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The Great British Maximalist

Inside the eccentric world of designer Luke Edward Hall

Benoît Linero
Benoît Linero
Benoît Linero
Benoît Linero
Benoît Linero
Benoît Linero
Benoît Linero
Benoît Linero
Benoît Linero

Considered among Britain’s most in-demand interior designers, Luke Edward Hall’s eccentric approach has lured the likes of Burberry, Lanvin, and Ginori to seek the designer’s creative consultation. His maximalist work centres on the careful curation of anything and everything bold – think experimentation with unusual colour combinations with emphasis on bright, strong hues mixed with darker or natural elements like black or white with cane or rattan. It’s a style that recently enticed Paris’ Touriste group to enlist the up-and-coming Hall to arrange the interiors of their latest project Hotel Les Deux Gares.


To mark the opening of the hotel, we spoke with Luke Edward Hall about the project and where he finds inspiration.

Photo credit: Benoit Linero


Centurion: Your latest project, Hotel Les Deux Gares, could you take us through your creative process?


Luke Edward Hall: Early on during the design process, I came up with a story for the new hotel – I wanted it to feel like the home of an eccentric Parisian bohemian who, over the years, has amassed a collection of furniture and art from his travels, from various periods and countries. I wanted the interiors to feel full of joy, with a nod to the past. They have been put together with an Englishman’s eye for mixing bold colours and patterns – it’s that mix of French and English styles that I hope will intrigue guests.


My aim was to create interiors that feel classic and elegant, but at the same time unexpectedly playful. We’re mixing graphic, geometric carpets with leopard print and stripes, antique giltwood furniture with 1970s lighting. Fun combinations abound at every turn.

Photo credit: Benoit Linero


From a design perspective, what thoughts do you want visitors to come away with?


I want the interiors to provoke joy. I want them to be comfortable, too. I’d love for guests to use the lobby sitting room like their own sitting room at home – that’s why it’s full of squishy sofas and piles of books and magazines. I’d like for guests to come away thinking that unusual combinations of colours, patterns and antiques can work.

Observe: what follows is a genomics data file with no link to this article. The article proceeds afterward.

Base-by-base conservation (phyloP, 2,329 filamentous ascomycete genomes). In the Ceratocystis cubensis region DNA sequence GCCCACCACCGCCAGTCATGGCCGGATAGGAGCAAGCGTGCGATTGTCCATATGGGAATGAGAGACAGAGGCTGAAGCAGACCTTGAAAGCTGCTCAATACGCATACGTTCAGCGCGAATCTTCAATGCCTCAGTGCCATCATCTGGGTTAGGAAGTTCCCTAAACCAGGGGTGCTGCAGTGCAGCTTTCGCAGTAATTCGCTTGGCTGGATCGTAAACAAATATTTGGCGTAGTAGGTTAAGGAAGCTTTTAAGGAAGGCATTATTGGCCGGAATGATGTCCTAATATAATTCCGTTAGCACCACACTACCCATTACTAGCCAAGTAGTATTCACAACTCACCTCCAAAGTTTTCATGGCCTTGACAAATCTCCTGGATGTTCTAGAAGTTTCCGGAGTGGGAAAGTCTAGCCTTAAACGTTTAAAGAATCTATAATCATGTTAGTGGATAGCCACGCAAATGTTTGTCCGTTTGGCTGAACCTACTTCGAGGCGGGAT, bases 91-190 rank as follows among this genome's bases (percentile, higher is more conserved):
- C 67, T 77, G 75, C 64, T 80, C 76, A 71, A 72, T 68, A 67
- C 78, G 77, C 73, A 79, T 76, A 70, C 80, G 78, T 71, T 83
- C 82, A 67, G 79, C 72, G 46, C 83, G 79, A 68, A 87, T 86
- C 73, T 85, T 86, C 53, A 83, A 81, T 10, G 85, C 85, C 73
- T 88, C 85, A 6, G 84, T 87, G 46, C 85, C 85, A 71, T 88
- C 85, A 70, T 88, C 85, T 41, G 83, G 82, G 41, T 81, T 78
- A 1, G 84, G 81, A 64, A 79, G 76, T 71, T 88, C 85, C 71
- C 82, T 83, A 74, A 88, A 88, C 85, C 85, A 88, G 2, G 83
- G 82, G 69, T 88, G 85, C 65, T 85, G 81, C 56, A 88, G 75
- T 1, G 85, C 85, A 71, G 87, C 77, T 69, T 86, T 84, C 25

Your style is clearly bold. How do you find the line between restrained and, maybe, gaudy or “too maximalist”?


I like experimenting with quite unusual colour combinations. I like bright, strong colours, but to keep things looking elegant, often I have to mix them with darker or natural elements – black or white or materials like cane or rattan. This is why we have a monochrome floor in the hotel lobby and chairs with rush seats in the dining area. It’s all about striking the right balance.

Photo credit: Benoit Linero


Generally speaking, what guides your design eye?


I look to the past a lot for inspiration – I’m a particular fan of the interwar period and the artists and designers working then – Cecil Beaton, Oliver Messel, Rex Whistler... I love The Bloomsbury Group, the Baroque and the Rococo, interior designers such as David Hicks and Dorothy Draper. I like taking inspiration from the past, mashing things together and creating something entirely new. A drawing, for example, might be inspired by Ancient Greece as much as it is by shimmering 1980s pop music.


You’re currently building quite the legacy, from fashion to interior design, how do you approach such drastically different projects?


All of my projects have a thread running through them – a sense of colour and playfulness. A kind of optimism, a touch of theatre and romance. Plus, of course, all projects, whether an interior or a piece of clothing, a vase or a fabric design, always begin with drawings.

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